Now showing items 1-2 of 2
Transferability of biotic interactions: temporal consistency of arctic plant-rodent relationships is poor
(Journal article; Tidsskriftartikkel; Peer reviewed, 2018-09-17)
Variability in biotic interaction strength is an integral part of food web functioning. However, the consequences of the spatial and temporal variability of biotic interactions are poorly known, in particular for predicting species abundance and distribution. The amplitude of rodent population cycles (i.e., peak-phase abundances) has been hypothesized to be determined by vegetation properties ...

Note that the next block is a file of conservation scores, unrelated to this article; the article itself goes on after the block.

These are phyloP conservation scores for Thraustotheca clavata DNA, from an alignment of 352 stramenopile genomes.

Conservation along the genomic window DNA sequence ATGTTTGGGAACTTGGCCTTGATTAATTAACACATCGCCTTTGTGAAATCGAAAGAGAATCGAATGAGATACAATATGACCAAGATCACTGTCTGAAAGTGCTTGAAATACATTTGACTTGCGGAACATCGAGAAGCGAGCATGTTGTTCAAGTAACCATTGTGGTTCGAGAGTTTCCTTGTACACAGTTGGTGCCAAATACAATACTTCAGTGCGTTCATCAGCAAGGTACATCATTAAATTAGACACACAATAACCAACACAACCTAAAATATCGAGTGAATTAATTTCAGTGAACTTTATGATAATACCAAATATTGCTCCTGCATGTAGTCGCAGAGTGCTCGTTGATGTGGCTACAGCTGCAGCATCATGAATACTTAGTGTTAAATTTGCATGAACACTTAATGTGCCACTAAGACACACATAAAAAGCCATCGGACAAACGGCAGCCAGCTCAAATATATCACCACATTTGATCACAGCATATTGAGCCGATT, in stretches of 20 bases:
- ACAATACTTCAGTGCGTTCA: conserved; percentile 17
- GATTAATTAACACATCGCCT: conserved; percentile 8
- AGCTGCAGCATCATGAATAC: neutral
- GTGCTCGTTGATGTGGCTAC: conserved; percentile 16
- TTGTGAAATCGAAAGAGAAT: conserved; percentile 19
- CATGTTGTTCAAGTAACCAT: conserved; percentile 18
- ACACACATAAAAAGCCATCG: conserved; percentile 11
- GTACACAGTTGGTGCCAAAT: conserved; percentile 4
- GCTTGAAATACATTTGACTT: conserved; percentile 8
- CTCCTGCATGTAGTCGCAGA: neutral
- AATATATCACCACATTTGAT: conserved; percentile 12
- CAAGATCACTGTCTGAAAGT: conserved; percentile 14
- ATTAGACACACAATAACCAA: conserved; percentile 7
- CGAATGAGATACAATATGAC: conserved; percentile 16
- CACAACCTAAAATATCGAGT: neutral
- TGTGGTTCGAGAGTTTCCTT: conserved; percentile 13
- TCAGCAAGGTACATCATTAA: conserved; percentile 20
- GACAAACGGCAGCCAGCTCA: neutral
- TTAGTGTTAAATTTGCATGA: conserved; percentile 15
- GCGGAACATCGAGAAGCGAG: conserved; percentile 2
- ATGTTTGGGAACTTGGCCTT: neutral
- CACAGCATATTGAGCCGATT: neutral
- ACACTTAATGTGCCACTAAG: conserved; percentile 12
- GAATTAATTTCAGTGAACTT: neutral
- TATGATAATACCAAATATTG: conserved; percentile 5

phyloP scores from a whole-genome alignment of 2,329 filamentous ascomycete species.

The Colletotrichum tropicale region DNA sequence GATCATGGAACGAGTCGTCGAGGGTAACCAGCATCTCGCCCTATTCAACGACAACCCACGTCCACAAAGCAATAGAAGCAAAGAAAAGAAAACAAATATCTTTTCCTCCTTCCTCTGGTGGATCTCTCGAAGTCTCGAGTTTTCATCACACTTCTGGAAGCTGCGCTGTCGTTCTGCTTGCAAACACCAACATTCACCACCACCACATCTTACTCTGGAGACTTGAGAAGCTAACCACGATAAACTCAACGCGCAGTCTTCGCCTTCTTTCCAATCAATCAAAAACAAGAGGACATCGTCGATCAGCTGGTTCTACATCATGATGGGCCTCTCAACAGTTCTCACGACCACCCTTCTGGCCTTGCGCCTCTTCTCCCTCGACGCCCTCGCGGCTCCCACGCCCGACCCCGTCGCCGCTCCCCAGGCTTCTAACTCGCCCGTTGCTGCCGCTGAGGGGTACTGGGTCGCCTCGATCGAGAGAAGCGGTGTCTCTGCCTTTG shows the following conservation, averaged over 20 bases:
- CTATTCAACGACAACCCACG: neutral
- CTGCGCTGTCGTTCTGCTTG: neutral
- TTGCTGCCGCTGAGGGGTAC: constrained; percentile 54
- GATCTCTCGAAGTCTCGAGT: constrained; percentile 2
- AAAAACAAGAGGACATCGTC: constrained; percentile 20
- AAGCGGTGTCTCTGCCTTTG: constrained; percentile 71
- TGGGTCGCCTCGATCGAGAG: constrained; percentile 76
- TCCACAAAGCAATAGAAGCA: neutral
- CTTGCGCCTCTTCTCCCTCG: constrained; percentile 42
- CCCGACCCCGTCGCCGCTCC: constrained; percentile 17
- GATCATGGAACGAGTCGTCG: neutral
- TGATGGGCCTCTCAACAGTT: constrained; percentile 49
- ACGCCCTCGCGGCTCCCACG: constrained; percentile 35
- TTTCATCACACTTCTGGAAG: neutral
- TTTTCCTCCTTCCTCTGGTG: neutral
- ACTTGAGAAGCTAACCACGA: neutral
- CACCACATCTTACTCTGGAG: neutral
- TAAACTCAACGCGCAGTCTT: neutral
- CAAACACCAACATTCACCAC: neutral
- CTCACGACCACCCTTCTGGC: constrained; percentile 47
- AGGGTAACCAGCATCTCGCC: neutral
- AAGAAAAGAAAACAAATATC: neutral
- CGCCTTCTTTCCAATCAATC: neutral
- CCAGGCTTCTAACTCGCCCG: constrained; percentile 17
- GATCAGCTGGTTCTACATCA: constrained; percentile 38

Phenology and cover of plant growth forms predict herbivore habitat selection in a high latitude ecosystem
(Journal article; Tidsskriftartikkel; Peer reviewed, 2014)
The spatial and temporal distribution of forage quality is among the most central factors affecting herbivore habitat selection. Yet, for high latitude areas, forage quantity has been found to be more important than quality. Studies on large ungulate foraging patterns are faced with methodological challenges in both assessing animal movements at the scale of forage distribution, and in assessing ...